Yeonmi park sees the similarity in US and North Korea
A woman who fled North Korea when she was a teenager and is now attending Columbia University said she is seeing a lot of similarities between the totalitarian regime she grew up in and the education she is now receiving in the United States. Yeonmi Park and her mother fled North Korea to China over the frozen Yalu River in 2007, when she was just 13, and the two were sold into slavery by human traffickers.
They were ultimately able to flee to Mongolia with the help of Christian missionaries and trekked across the Gobi Desert to eventually find refuge in South Korea, where Park, now 27, attended college before transferring to Columbia in 2016. ‘I literally crossed the Gobi Desert to be free and I realized I’m not free, America’s not free,’ she said, ‘I expected that I was paying this fortune, all this time and energy to learn how to think,’ she told FOX News. ‘But they are forcing you to think the way they want you to think, ‘I realized, ‘Wow, this is insane,” she recounted, ‘I thought America was different but I saw so many similarities to what I saw in North Korea that I started worrying.’
Park said that her professors would give them ‘trigger warnings’ and allow them to opt out of readings and discussions, ‘Going to Columbia, the first thing I learned was ‘safe space,” she told the New York Post. She explained that when she started school at Columbia, she was excited to learn more about history, a subject she said was discouraged in her homeland, But when her teacher, discussing Western Civilization, asked if students had an issue with the name of the class topic, most did, saying there was a ‘colonial’ slant.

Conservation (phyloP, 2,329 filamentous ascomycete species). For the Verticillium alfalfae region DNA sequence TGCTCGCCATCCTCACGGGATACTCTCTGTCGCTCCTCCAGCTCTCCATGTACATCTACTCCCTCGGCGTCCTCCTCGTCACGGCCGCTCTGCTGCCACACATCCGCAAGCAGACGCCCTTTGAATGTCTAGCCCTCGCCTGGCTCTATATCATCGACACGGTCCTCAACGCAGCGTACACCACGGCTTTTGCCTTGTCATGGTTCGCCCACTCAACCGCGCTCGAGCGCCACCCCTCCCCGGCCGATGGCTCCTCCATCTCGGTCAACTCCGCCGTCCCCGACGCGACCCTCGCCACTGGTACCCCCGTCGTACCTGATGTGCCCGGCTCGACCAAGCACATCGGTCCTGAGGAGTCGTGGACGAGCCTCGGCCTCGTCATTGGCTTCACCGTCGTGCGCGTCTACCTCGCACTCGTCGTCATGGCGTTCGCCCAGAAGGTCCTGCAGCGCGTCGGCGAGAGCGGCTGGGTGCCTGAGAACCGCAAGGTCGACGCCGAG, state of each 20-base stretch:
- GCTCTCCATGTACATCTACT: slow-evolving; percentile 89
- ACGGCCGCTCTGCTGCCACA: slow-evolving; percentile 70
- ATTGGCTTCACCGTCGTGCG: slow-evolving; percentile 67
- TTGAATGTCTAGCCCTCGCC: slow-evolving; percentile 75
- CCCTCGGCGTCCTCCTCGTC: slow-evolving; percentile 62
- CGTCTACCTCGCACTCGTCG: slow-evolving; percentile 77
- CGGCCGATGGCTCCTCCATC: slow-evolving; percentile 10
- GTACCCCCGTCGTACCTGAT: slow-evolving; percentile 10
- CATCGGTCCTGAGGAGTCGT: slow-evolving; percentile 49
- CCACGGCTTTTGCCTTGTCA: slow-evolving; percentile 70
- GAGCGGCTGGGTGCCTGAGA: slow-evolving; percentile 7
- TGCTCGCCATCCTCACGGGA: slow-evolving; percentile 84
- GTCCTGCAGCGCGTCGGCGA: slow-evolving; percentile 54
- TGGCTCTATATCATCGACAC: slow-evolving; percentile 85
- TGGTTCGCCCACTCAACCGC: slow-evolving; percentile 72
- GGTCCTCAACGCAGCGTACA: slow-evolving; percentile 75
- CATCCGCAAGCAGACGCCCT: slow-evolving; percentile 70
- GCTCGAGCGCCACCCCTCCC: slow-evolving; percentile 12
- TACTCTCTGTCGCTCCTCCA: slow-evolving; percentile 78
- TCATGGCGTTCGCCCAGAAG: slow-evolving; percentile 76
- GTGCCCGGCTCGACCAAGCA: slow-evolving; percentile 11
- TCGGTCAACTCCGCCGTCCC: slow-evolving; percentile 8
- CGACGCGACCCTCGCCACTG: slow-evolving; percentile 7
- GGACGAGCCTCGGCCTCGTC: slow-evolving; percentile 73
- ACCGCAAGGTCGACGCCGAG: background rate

‘Every problem, they explained us, is because of white men,’ she said, reminding her of her home country where people were categorized based on their ancestors, according to the Post, During her orientation, a professor asked who the class who liked classical books, like Jane Austen. ‘I said, ‘I love those books,’ Park said in an interview with FOX News. ‘I thought it was a good thing, ‘Then she said, ‘Did you know those writers had a colonial mindset? They were racists and bigots and are subconsciously brainwashing you.’
From there, she said, her classes were filled with ‘anti-American sentiment, reminding her of her childhood in North Korea, where students were constantly taught about the ‘American bastard,’ which was the only way they were allowed to refer to Americans, ‘The math problems would say: ‘There are four American bastards, you kill two of them, how many American bastards are left to kill?,” Park recounted, saying 7-year-olds in North Korea would have to respond with ‘two American bastards’ to that question.
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